Writing Without Reading

A pile of books. I love reading, but I can't when I'm writing.

If you ask any professional writer what’s the best way to improve your own writing, they will nearly always tell you to read. Read as much as you can. Read material outside your usual likes, even outside your comfort zone. Read fiction. Read non-fiction. Read biographies. Read history. Just read. But, what if you can’t read? What if the act of reading interferes with your writing? What do you do?

Let me say straight off the bat, I read. I won’t say I read a lot, certainly not compared to my wife. And not even how much I read even five-or-six years ago (I used to be someone that read a novel per week). But I do read. But reading fiction (especially) interferes with my ability to write.

The Problem with Reading When Writing

When I’m writing (and there are stretches when I’m not), I’m always thinking about the piece I’m writing. The characters, the plot, the structure, the tone, at a macro-level, but also at a micro-level I’m always trying to figure out what the characters might do when placed in a certain situation. What they’ll say. What they’ll do.

I always try to get inside my characters’ heads and see the world from their point of view. The situation is a little like the process used in method acting. When I’m writing really well, this continues even when I’m asleep. I dream about them and the situations that befall them. Usually this results in a something wonderful, a better quality of work.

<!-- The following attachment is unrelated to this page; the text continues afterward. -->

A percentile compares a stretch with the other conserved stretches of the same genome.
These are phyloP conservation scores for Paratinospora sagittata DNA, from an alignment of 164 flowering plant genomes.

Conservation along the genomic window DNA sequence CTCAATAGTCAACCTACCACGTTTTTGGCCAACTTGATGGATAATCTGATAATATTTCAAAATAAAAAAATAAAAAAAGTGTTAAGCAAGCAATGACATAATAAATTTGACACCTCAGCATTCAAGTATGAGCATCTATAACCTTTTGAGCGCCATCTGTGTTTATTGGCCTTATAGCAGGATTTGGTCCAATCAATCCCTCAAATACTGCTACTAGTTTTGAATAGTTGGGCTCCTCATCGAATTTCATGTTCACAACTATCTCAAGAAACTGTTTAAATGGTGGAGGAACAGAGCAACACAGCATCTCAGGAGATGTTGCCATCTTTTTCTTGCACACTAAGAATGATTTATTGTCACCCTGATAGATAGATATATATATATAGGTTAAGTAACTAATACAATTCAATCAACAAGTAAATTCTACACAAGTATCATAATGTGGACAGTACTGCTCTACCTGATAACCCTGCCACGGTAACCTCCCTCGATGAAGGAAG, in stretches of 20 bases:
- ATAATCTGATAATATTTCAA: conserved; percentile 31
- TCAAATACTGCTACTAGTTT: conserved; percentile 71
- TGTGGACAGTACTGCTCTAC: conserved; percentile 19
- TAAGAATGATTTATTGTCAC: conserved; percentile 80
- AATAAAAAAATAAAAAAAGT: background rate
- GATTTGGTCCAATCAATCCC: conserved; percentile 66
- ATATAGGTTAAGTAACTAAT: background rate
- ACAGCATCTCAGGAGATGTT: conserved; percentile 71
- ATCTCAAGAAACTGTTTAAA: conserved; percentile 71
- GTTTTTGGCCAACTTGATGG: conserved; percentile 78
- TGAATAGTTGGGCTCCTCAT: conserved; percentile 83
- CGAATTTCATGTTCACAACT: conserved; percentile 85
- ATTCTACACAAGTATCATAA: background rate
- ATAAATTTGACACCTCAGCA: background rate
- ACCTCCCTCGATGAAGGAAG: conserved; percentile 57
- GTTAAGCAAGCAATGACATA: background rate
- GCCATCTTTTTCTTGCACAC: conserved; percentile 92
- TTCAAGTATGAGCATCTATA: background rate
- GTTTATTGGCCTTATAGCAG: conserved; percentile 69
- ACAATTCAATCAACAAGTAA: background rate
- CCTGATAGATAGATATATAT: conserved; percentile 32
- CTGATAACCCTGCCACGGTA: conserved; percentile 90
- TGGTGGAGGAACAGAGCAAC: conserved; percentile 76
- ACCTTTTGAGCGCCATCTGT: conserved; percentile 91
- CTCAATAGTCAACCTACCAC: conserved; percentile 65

A typewriter writing the words, 'stories matter'.

I’m not unique in this regard. Not by a long shot. Most of the writers I know (the ones that write each and every day – because it hurts not to write) are similarly cursed (or blessed – it depends on the individual day which it is).

Where I am, perhaps a little different, is that whenever I’m engaged in writing I have difficulties concentrating on other people’s work. I experienced the same problems when I worked as a film-maker. It usually goes like this:

  1. if the work is good, I spend all my time berating myself for not being able to write as well.
  2. If the work is not good, I spend all my time picking holes.

It usually results in me being unfairly harsh, or dishing out too much praise for those works I actually finish.

Then there’s also the problem where I start reading, and everything works as it should, until I get to something that reminds me of my work. Then, like a rat sprinting out of an aqueduct, my mind races away. What if Lera does that? Or why can’t Ganthe do this? Or what if Braia… well, you get the idea. And this happens every time I try to read something. But only when I’m currently neck-deep in writing a piece.

When I’m not writing, my brain works as it should. I’m able to switch off and become immersed in the world of the book. I tend to read voraciously when I’m not writing, perhaps because I can’t when I am.

I’m not alone in experiencing this problem. I’ve seen other writers express their frustration over it as well. Unfortunately, it’s just something I (and they) have to endure.


I’m skribe. I’m a writer, a film-maker and an actor. While I’m originally from Perth, Australia, I currently reside on a tropical island, the Lion City of Singapore. Fingerprint: 79A1 DC6C D367 8A31 135A 7AFA 940E 4231 D7B9 B15C If you like what you see buy me a coffee.

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1 Response

  1. 2024-06-18

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